I was looking for the 5th video for my “funny 7 videos” series, and I searched for funny videos on YouTube. Obviously, I had forgotten that fact is stranger than fiction. Following serious video explains it all:
One of the best things that I like about Los Angeles? That’s easy – the birds of paradise. These flowers are so exotic that back in DC, you can find them in the endangered species section in the national botanical garden. In LA, you can find them on the sidewalks and in the wild bushes.
Sure, people are very friendly and happy as well, and that really makes the activity of looking at these beauties even more enjoyable. I nearly caused an accident when I stopped in the middle of the road to appreciate them, but the guy who rear ended me (nearly, uhmmm) was agreeable enough to take a couple of shots with my Nikon Coolpix.
This JayWalking episode is quite funny! I cannot say for sure when someone goes on JayWalking if they start acting stupid simply for the fun sake or not. Sometimes I imagine that if I were on JayWalking, I would try to say something very stupid too.
Anyhow, here is the video – enjoy. (Very clear image quality too!)
This is the kind of prank that takes a bit of work to setup, but is very well done!
I especially like the guy who goes back into the toilet. I am still working on where he thinks he is going. Perhaps he will wait in until the meeting ends? How will he know? Will he take a peep in say 20 minutes?
On one hand I oppose Joe Wilson and other neo conservatives who try to block the health care reform by obfuscating the debate using irrelevant issues such as immigration, but in the same breath I also do not support racism witch hunts which surface every time two people argue.
Peace guys – hear no evil, see no evil. People disagree for reasons more than one.
It has become commonplace in Indian politics for media to question the minister after the court gives out a verdict. As an example, when Moninder Pandher got acquitted in the infamous Nithari serial killing cases, the media was all over the Indian Union minister for women and child development, Krishna Tirath.
This is not the most conducive way to further the separation of executive and judiciary. The media in this case wants to see if the minister can do anything to further the prosecution’s angle since the judiciary had decided to acquit the charged individual. If the minister were indeed to try that, should not the same media classify the actions as interference in justice and political vindication?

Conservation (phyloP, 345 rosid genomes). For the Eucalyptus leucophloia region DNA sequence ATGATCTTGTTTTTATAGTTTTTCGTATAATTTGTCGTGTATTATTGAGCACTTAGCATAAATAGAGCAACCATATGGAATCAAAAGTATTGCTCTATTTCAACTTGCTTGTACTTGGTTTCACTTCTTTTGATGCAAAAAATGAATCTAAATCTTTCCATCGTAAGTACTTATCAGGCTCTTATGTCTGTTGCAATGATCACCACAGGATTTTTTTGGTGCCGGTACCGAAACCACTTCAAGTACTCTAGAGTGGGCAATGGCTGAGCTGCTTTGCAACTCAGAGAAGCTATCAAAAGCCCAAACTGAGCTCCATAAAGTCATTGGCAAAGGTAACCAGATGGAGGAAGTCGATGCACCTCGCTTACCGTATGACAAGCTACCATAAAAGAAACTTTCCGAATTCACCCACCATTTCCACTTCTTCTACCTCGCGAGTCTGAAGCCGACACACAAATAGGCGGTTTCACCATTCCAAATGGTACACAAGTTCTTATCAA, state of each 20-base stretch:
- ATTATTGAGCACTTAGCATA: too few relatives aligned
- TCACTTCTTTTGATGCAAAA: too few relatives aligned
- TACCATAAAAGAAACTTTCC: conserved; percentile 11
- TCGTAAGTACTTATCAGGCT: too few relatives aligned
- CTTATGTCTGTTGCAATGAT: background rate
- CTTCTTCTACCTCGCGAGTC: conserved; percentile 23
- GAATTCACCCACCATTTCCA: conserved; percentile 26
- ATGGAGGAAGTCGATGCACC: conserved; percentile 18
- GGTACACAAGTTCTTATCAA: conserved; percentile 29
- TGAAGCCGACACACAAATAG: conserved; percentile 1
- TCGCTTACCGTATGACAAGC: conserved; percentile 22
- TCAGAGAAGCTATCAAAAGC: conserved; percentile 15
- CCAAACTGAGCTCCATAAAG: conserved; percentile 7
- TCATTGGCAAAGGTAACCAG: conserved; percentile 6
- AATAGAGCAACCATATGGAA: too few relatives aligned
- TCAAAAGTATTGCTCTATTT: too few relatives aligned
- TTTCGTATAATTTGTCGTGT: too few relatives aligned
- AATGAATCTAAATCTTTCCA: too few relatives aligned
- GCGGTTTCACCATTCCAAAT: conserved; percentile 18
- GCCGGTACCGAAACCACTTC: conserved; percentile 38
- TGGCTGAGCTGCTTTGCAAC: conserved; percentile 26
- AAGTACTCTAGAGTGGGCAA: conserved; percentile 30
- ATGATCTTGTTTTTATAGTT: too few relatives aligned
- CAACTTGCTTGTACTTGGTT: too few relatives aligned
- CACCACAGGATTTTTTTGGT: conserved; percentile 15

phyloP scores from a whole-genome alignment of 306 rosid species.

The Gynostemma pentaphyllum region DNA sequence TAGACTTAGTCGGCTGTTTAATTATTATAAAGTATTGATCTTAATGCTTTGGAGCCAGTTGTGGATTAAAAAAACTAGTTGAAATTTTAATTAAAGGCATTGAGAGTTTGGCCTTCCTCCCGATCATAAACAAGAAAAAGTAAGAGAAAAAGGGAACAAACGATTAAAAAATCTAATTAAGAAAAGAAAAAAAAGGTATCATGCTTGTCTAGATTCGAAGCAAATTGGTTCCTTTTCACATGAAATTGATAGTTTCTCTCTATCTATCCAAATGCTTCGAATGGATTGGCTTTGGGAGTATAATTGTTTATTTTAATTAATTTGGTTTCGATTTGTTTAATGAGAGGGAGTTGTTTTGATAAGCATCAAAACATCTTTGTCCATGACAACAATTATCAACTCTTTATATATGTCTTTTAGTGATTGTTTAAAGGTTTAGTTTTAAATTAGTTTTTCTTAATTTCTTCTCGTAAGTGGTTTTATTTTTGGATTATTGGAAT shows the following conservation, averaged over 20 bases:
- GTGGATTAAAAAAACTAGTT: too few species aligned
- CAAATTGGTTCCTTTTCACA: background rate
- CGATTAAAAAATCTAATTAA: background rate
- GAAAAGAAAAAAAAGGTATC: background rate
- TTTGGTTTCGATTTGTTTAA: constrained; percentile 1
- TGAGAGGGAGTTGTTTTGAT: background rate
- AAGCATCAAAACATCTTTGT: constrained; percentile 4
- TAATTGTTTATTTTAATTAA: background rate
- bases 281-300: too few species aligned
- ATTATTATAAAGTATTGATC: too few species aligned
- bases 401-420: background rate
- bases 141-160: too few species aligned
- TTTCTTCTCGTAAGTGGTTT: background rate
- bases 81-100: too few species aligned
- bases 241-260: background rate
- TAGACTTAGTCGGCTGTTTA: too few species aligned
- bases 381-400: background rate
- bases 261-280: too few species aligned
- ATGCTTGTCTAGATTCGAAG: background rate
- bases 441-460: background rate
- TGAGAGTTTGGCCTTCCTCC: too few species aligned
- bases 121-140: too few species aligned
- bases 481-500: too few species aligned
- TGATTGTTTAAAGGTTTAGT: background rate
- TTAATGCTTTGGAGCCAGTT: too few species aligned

If, say hypothetically, the charged had been found guilty, and the minister interfered with that, would the media and the public find it acceptable?
The minister’s reaction “What can I say when the CBI is investigating the matter”, is fairly acceptable even if a bit ineloquent, since both CBI and the judge can (and should) hold the minister in contempt if minister does make a significant statement.
The polarization of our society and the twisting of each argument into unnecessary, irrelevant complications are the hallmark features of our times. If you say something (like DC needs voting rights) and you need me to agree with it, then you will need to agree with something I say (like gun control is illegal). It isn’t really required that the two things be related – any two things can be intertwined if required. The current focus on the alleged benefits that will be reaped by illegal immigrants (and that is reason enough not to do any health care reform) is a case in point. Obviously these two things are so closely related that congressman Wilson had to shout out! I don’t really know what is worse – Joe Wilson simply being an emotional fella, with no clear judgment on the appropriate ways to bring up his point, or Joe Wilson being a determined Republican who will not go along with the president no matter what? (I get the sense he is proud on both the counts.)
Does Joe Wilson not realize that illegal immigrants (and legal visitors, too) can go to the emergency health institutions at any time anyway (even in the current system)?
Or as we say it inside the beltway – I don’t need to answer your questions, I simply need to question your answers!
It is in vogue these days to explain things by saying what it is and what it is not. “Oh, let me start by telling you what our software does not do. It doesn’t do your laundry!” “Before I tell you about this movie, let me start by saying that ‘Alien Exterminator’ is not your average chick flic.” Answering questions that no one ever had, I have yet to see a lot of good come from these statements. Mostly, they simply set a negative tone.
During a Sikh wedding, the priest went on to clarify that the palla ceremony symbolizes bride’s father’s blessing of the union, and is not the same as kanyadaan. Then, the priest went on to expound the gender equality in Sikhism. Blessed be thee, sir priest and blessed be thine and mine religion! But what good is a loud statement in bold, if it comes at the expense of someone else? And does it not open itself for further introspection (perhaps for good) – why for example do the bride and the groom not walk together around the holy book, instead of the groom leading the bride?
I am no rebel, but nor am I a silent acceptor of traditions. It doesn’t make me a friend of the establishment, since the establishment thrives on tradition. My marching orders (from what, one might ask) could be well in place if I were to recommend the smallest deviation from the set protocol. But make no mistake, that the custodians of any philosophy are the thinkers that question the very legs we stand on, not the establishment that formalizes and reformalizes traditions so that it can have a blank check to go after anyone else.